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Could The Aztecs Ever Have Defeated The Spanish Conquistadors? - A Historical What-If with Dominic Sandbrook



Late last year, we were lucky enough to interview Dominic Sandbrook – best-selling author, top historian, iconic podcaster, and possessor of dulcet tones Chatting with Dominic is one of the highlight of our years, no matter the topic, he’ll wow us with fantastical historical trivia. Trivia which we’ll later outrageously pass off as our own during dinner conversation.

Dominic’s latest book in his awesome ‘Adventures in Time’ history series is; ‘The Fall of the Aztecs’. It’s a phenomenal read for children and grown-ups and we give it two thumbs up (the highest score we can possibly give on account of only having two thumbs).


We got to ask Dominic loads of questions about the Aztecs (and he gave us loads of awesome answers too!) But for this entry, we thought we’d just concentrate on one Aztec-related question, one of the great what-ifs of history: ‘Was there any way that the Aztecs could have been triumphant in their struggle with the Spanish, or would history always play out with the defeat of the Aztecs?’


“A brilliant question.” Says main-man Dommy Sand (we’re just trying the nick-name out) “One of the key reasons the Spanish win is that the peoples of Mexico are so divided. There are rival kingdoms who hate the Aztecs far more than they hate the Spanish. That would always be the case. So any European group landing in Mexico would always have found people keen to fight the Aztecs with them. There’s also the fact that the Spanish have a massive technological advantage. You might think I’m talking about their guns, but their guns are worthless. Often they just explode in their faces. They do have cannons, but in a battle, they take an age to wheel into place and nearly as long to fire a single shot. It's just such a faff and a hassle, and, if the gunpowder is damp, the cannon won't go off. So it's not the guns.”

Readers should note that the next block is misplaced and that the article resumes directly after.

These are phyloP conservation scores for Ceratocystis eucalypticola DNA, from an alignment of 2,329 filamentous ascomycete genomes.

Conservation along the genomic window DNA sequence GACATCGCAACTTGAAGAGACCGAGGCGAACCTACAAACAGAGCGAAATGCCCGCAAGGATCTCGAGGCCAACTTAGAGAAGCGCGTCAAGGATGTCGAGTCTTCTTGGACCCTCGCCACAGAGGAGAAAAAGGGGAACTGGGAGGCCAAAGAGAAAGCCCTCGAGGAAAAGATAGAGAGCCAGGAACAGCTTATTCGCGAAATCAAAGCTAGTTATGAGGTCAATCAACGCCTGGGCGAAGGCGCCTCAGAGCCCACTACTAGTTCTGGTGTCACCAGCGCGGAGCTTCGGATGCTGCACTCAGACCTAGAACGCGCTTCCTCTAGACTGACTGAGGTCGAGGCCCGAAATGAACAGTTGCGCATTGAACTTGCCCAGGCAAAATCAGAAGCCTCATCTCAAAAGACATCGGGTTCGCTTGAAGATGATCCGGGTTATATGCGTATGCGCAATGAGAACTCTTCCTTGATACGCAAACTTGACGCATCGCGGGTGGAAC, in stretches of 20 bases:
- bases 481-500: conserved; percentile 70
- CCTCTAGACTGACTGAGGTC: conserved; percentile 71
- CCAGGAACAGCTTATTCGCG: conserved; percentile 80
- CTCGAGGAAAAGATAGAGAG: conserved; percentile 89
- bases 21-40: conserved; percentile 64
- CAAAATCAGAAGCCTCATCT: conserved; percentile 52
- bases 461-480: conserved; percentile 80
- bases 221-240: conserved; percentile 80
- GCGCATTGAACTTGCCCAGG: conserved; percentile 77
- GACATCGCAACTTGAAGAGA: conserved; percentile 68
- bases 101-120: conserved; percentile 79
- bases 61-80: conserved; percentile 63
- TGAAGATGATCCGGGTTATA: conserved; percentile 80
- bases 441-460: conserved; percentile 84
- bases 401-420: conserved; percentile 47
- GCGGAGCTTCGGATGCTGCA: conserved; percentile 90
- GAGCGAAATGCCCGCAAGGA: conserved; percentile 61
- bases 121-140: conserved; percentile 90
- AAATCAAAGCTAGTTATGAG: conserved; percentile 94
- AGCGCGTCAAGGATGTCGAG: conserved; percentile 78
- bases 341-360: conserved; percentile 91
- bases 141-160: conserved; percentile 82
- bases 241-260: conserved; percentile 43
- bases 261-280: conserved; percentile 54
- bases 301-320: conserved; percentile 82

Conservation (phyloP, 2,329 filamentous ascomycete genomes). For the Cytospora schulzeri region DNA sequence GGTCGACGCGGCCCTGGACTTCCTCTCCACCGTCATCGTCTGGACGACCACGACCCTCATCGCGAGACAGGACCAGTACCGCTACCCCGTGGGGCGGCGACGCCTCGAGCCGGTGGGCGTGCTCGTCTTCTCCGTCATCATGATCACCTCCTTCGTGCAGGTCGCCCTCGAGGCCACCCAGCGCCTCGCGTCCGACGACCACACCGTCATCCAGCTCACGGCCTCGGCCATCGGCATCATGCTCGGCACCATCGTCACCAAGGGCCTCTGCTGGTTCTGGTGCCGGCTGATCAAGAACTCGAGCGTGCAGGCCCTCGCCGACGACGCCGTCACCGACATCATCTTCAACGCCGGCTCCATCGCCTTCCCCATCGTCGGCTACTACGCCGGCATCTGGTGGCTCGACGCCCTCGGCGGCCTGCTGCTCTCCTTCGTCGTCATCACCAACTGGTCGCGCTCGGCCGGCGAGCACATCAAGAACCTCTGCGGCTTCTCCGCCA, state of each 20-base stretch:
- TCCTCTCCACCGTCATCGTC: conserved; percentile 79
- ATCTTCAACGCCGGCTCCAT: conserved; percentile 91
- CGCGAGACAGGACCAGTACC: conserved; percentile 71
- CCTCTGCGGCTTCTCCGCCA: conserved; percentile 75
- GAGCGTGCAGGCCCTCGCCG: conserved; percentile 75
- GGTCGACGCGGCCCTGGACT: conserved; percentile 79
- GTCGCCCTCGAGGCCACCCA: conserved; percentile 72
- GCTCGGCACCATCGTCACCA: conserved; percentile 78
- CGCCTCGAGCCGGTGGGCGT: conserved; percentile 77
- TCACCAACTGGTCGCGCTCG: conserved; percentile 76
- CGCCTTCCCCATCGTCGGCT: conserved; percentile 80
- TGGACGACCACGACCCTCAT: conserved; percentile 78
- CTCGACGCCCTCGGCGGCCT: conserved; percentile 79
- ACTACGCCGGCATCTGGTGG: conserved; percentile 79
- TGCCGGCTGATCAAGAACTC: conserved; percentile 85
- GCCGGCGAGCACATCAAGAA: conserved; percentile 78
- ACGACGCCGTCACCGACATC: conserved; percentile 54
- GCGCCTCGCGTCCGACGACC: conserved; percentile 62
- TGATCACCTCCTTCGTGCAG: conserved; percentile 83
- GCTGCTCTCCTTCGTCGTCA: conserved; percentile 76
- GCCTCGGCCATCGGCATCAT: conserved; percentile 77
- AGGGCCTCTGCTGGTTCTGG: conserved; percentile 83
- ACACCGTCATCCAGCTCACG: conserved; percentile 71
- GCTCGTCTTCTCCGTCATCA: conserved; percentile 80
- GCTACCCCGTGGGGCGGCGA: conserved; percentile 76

“The key technological advantage they have is their steel swords. The Aztecs do not have steel swords. Instead, they have clubs that are studded with shards of volcanic glass called obsidian and they can really do some damage. But a Spanish soldier, if they’ve got a sword, which is very light, well they can absolutely make mincemeat of an Aztec warrior. Any European army or force would have had a huge advantage in a battle. The Europeans also have one other advantage, and that is disease. Possibly as many as nine-tenths of the Aztec people who die are killed by smallpox, a horrible disease that was always going to arrive with the Spaniards. Smallpox emerged everywhere in the Americas and killed colossal numbers of people. So I think the Aztecs always faced a really, really tough struggle.”


Thank you Dominic, that’s an historical what-if answered with aplomb!

 

To find out more about the fascinating history of the Aztecs – including Gods, Emperors, Sacrifice and Conquistadors – be sure to buy ‘Adventures in Time: Fall of the Aztecs’.


Here’s the booktastic blurb:


'An invisible tremor ran through the Aztecs on the rooftops, a breathless gasp of excitement. On the edge of the city the drummers struck up their rhythm. They were coming...'


With its vast cities, soaring pyramids and glittering treasure, the Aztec Empire was one of the greatest civilizations in the world, at once beautiful and terrible. At its head was the Emperor Montezuma, master of millions, who spoke with the voice of the gods and fed the sun with the blood of his prisoners. Yet Montezuma was troubled by terrifying omens. And when Spanish explorers landed on his shore to seek their fortunes, nothing would ever be the same again...



The Adventures in Time series brings the past alive for twenty-first century children. These stories are every bit as exciting as those of Harry Potter or Matilda Wormwood. The only difference is they actually happened...

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